Here’s an extract from David Johnson‘s “Spandau Ballet, the Blitz Kids and the Birth of the New Romantics” (The Observer Music Monthly 4 October 2009, p.38):
…Such was the rigour that Spandau [Ballet]’s coalition of 20-year-old talents brought to executing the whirlwind wind-up that it became a template for every New Romantics “rumour band”:
(1) They staged secret “tease dates”, never “gigs”, at clubs and venues calculated to annoy the rockists, such as the Blitz, an art-house cinema, or a warship on the Thames. The audience got in only by looking good — which applied to critics, too.
(2) They refused to send demo tapes or invite inviting record companies to shows, so few insiders actually knew how the band sounded.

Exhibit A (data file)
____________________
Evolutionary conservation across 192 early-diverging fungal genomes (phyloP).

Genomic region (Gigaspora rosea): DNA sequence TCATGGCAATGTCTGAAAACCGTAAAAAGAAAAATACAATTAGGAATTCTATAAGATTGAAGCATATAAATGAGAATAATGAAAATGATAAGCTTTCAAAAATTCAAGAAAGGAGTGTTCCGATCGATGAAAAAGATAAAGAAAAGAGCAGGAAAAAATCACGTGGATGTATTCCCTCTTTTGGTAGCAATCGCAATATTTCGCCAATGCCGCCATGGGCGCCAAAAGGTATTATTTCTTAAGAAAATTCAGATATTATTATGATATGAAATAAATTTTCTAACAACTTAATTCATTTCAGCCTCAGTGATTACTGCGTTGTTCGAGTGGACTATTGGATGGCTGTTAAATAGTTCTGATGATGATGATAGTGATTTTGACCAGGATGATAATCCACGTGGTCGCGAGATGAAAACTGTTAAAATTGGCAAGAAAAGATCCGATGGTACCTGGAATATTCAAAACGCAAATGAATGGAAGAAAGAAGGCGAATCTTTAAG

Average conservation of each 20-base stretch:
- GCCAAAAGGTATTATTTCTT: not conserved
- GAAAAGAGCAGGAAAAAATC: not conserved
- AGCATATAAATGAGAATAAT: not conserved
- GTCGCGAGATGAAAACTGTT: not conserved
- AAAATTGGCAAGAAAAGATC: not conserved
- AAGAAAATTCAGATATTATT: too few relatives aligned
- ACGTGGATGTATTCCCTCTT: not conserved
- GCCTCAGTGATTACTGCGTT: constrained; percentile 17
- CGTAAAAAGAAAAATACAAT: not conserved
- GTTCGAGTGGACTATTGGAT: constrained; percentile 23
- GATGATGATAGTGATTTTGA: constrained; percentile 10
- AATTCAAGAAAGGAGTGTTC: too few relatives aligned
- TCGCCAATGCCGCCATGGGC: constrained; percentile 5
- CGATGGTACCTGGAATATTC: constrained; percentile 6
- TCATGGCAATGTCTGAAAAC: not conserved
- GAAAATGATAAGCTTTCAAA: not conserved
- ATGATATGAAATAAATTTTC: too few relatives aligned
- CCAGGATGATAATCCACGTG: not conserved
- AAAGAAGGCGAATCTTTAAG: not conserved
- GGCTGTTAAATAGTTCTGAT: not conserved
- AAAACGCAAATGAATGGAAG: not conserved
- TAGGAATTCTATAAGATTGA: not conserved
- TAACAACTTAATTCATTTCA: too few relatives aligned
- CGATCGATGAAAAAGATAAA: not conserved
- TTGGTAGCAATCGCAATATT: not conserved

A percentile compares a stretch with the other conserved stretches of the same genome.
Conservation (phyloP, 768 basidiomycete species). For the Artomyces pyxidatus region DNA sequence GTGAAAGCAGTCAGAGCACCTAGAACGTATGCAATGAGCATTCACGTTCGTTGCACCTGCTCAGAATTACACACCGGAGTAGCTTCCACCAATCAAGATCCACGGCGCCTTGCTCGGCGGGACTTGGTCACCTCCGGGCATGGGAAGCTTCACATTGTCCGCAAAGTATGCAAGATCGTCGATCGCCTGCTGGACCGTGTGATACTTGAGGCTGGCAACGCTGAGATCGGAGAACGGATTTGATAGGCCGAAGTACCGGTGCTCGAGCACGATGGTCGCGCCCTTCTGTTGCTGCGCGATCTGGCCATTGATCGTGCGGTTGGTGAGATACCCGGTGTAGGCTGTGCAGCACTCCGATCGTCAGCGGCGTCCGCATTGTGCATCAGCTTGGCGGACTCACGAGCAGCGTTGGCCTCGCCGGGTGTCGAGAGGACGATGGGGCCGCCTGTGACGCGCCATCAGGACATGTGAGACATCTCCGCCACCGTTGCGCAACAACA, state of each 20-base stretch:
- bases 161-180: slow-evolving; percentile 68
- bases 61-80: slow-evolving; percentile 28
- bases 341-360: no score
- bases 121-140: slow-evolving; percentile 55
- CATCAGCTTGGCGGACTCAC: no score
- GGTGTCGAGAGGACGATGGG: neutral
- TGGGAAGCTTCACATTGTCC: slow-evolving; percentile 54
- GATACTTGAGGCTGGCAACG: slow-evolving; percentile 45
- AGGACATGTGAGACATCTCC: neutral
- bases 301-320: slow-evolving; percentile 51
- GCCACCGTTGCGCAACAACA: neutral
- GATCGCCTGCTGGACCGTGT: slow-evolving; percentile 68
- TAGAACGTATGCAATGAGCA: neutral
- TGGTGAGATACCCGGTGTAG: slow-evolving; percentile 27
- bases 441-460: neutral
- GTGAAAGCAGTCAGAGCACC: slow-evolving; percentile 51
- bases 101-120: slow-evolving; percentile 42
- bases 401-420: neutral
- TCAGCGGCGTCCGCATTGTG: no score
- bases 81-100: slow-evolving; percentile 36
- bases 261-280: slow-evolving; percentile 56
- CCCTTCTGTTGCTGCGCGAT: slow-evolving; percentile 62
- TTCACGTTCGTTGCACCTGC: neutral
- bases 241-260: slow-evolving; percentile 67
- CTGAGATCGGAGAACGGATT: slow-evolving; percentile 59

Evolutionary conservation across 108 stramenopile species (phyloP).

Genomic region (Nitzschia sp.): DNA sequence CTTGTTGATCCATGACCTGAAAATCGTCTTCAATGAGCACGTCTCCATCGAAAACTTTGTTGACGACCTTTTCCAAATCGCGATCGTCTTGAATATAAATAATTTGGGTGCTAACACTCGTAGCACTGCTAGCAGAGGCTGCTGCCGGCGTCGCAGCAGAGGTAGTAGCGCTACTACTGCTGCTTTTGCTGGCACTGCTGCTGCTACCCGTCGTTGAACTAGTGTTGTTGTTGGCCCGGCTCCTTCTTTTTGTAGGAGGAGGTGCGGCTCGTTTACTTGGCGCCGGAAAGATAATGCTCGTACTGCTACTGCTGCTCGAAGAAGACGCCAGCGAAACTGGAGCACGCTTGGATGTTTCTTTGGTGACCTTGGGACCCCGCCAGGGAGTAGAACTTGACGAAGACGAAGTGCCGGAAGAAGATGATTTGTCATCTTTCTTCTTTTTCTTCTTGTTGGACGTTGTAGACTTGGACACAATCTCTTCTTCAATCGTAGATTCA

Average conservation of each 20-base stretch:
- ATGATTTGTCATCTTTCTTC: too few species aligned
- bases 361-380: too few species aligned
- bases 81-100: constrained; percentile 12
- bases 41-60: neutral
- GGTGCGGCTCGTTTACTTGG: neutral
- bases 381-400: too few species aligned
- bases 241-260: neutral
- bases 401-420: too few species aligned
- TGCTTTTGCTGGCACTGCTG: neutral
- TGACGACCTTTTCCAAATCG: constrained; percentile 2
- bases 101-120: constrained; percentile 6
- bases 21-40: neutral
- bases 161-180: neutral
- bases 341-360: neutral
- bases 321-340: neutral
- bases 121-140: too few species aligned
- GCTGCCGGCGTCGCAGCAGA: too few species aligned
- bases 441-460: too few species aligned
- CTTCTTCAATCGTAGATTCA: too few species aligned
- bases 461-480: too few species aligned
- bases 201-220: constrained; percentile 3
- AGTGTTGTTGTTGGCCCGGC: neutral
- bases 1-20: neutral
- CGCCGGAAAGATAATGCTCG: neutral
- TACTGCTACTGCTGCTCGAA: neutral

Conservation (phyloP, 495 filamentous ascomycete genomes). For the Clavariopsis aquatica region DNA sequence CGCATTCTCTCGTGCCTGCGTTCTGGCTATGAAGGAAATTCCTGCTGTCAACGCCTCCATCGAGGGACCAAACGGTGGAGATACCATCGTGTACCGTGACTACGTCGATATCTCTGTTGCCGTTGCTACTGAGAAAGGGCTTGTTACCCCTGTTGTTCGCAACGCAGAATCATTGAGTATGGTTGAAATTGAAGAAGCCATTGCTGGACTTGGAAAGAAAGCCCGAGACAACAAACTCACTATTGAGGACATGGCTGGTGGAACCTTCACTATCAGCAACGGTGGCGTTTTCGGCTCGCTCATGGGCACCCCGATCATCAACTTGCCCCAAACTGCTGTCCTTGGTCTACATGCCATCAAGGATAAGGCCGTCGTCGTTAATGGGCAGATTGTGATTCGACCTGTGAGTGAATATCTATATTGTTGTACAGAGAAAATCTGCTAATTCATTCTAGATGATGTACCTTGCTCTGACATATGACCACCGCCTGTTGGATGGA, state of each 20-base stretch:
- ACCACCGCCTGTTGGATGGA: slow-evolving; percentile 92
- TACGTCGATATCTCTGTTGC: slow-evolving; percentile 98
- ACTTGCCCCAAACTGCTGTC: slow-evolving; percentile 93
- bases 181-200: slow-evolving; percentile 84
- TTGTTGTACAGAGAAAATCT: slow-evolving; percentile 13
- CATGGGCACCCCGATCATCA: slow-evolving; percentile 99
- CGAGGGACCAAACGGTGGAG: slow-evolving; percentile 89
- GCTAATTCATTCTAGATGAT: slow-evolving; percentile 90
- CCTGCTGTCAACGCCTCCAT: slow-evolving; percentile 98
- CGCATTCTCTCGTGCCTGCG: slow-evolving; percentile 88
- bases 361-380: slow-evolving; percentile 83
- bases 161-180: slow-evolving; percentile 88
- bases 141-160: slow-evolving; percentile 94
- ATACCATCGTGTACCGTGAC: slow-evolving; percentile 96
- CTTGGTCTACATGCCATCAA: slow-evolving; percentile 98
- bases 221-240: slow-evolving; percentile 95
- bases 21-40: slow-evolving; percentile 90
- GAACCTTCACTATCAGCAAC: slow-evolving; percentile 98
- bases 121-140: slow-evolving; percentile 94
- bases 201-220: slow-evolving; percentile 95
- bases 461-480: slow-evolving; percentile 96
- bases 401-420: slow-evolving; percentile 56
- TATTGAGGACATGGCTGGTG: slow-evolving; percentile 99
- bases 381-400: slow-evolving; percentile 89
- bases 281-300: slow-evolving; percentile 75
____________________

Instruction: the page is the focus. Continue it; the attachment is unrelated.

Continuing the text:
(3) Seemingly a band with no past, Spandau crafted an artful creation myth around the Blitz’s postmodern themes: Bowie’s “just for one day” notion of disposable identities, and of bricolage in which the band’s baffling name was supposedly plucked arbitrarily by Elms from some graffiti in Berlin. The Blitz’s motormouths and myth-makers were a gift to the media. …Spandau Ballet had played only eight live dates before signing an unrivalled contract worth £300,000 in today’s money. …